Day 5 Standings
1. Marina Ranger 05:35:43
2. Sayuri Imanishi 06:23:25
3. Alise Miksta 07:20:24
1. Miguel Lara 03:28:15
2. Silvino Cubesare 03:44:11
3. Jason Schlarb and Gediminas Grinius 03:45:09
Ultra X Mexico had been billed as the toughest multi-stage race on the planet with the hope that those who came would respect the challenge of the canyons and be well prepared. It was the race for the experienced ultra-runner who wanted to challenge themselves in the toughest conditions. In hindsight, perhaps it should have been billed as the world’s most unique ultramarathon.
The ultrarunning culture of the local area means that when participants arrived in Creel, leaving the world of Wi-Fi, email and Instagram, they entered a bubble that only stage racing in such an environment can create. The race was in fact just a vehicle in which the participants could immerse themselves into the Copper Canyon experience — the villages, people, and the joy of running on some of the world’s best trails.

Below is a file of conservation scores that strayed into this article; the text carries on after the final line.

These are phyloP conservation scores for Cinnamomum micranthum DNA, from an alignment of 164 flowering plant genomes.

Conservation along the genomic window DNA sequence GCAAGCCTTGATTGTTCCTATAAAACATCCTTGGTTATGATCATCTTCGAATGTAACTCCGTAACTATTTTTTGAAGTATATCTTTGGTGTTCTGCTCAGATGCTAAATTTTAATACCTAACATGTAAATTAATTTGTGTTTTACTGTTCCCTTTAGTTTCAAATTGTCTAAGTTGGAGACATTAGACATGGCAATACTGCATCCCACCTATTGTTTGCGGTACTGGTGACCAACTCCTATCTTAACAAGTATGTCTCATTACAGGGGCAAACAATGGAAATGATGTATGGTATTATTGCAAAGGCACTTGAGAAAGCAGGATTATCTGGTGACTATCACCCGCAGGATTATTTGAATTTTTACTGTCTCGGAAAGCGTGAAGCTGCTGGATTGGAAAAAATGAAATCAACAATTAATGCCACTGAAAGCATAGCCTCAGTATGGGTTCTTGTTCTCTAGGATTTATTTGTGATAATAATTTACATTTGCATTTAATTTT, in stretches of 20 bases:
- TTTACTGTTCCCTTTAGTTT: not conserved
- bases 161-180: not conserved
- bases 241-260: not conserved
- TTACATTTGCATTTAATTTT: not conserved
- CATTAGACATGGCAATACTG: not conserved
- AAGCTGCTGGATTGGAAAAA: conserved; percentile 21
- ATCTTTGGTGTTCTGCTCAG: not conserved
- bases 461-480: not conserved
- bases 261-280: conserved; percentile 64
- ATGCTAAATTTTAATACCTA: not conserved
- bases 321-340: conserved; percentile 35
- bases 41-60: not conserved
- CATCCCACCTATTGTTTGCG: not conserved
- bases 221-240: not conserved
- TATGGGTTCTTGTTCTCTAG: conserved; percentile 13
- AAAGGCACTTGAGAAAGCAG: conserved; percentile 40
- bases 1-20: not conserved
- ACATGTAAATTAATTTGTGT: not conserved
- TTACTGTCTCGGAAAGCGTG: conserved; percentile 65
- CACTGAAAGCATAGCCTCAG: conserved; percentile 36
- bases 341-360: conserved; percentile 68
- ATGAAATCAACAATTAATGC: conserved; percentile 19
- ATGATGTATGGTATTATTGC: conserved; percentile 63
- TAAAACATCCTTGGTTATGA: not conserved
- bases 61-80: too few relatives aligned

Running alongside the Rarámuri, who gave their all every single day despite not having all the advantages of technology, nutritional science or routine training provided a priceless experience. A lot of emphasis on races such as these can be put on the route, the distance and the elevation, but it is often forgotten that the most important part of these events is spending quality time together with others in a magical outdoor place.
As Caballo Blanco says in the famous book Born to Run “we run not to beat each other, but to be with each other”. This race certainly backed this up and the memories formed last week, and friendships created while in the Copper Canyon will be priceless and last forever.
As director it was a pleasure to meet such an inspiring group, who all arrived as individuals, made it through the week, and left as a family.
Well done, thank you and congratulations to all.